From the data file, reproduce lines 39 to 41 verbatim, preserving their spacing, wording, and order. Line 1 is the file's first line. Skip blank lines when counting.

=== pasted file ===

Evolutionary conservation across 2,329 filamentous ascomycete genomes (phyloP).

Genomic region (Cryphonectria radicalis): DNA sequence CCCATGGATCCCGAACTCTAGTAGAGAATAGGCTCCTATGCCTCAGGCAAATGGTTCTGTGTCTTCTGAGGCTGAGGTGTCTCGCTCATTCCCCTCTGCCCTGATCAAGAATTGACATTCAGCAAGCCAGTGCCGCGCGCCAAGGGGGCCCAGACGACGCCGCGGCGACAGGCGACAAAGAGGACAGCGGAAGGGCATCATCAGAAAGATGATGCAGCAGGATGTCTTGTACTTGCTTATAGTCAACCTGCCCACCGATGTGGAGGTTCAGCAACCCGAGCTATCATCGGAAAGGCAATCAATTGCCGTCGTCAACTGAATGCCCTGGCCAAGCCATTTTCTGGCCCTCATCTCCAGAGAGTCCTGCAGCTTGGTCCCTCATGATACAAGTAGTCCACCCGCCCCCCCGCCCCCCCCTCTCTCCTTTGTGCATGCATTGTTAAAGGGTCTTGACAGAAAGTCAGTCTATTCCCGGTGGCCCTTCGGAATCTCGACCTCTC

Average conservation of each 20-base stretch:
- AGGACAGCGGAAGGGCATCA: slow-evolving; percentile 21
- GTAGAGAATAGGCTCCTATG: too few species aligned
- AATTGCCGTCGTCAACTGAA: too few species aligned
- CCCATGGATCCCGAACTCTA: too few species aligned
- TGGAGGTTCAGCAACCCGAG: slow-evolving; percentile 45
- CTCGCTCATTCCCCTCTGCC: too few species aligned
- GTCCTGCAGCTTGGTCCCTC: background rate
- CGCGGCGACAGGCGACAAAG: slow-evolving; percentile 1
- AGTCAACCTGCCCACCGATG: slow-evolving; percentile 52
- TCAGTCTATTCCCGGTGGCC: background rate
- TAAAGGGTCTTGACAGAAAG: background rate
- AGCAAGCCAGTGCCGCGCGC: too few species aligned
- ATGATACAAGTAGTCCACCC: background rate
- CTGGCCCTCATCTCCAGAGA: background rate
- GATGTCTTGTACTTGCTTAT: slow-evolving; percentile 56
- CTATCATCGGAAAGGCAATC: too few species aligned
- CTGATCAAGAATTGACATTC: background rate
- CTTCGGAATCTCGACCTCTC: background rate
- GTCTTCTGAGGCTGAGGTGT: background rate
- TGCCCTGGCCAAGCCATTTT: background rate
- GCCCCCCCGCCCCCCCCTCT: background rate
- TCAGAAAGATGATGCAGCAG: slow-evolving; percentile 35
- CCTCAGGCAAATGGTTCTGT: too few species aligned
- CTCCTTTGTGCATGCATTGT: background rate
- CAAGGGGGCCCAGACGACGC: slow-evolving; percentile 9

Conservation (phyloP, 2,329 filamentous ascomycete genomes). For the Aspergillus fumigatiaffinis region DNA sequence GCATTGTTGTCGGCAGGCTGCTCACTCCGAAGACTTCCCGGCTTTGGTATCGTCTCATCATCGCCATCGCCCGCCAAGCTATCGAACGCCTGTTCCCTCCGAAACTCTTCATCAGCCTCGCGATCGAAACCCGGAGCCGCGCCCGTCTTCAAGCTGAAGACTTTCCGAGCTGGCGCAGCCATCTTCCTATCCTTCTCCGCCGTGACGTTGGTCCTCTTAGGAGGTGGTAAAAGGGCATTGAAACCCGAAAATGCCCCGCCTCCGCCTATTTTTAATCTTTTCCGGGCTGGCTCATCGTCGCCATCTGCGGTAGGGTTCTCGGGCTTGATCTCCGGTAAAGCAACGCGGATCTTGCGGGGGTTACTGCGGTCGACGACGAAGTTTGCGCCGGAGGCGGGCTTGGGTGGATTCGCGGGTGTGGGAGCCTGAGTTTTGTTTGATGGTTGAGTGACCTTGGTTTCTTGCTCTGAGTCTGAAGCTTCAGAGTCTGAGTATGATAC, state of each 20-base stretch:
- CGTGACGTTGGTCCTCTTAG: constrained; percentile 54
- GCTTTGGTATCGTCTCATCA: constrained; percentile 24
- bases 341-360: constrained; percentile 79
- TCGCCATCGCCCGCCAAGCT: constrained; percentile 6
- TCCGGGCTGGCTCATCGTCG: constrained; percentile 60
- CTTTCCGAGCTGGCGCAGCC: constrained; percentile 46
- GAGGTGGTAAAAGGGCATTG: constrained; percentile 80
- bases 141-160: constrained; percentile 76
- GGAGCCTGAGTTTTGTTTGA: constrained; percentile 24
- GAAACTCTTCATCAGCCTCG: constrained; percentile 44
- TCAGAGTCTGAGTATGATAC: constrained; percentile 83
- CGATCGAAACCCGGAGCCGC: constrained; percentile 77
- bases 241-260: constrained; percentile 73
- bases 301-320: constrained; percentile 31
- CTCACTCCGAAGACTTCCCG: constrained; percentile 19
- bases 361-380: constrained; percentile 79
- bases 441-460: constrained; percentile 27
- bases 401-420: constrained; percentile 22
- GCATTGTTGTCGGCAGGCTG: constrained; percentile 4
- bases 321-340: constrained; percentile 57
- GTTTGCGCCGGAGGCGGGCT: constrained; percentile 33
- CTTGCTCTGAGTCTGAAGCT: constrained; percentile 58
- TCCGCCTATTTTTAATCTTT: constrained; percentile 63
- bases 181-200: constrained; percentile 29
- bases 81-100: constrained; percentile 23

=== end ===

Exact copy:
- GAAACTCTTCATCAGCCTCG: constrained; percentile 44
- TCAGAGTCTGAGTATGATAC: constrained; percentile 83
- CGATCGAAACCCGGAGCCGC: constrained; percentile 77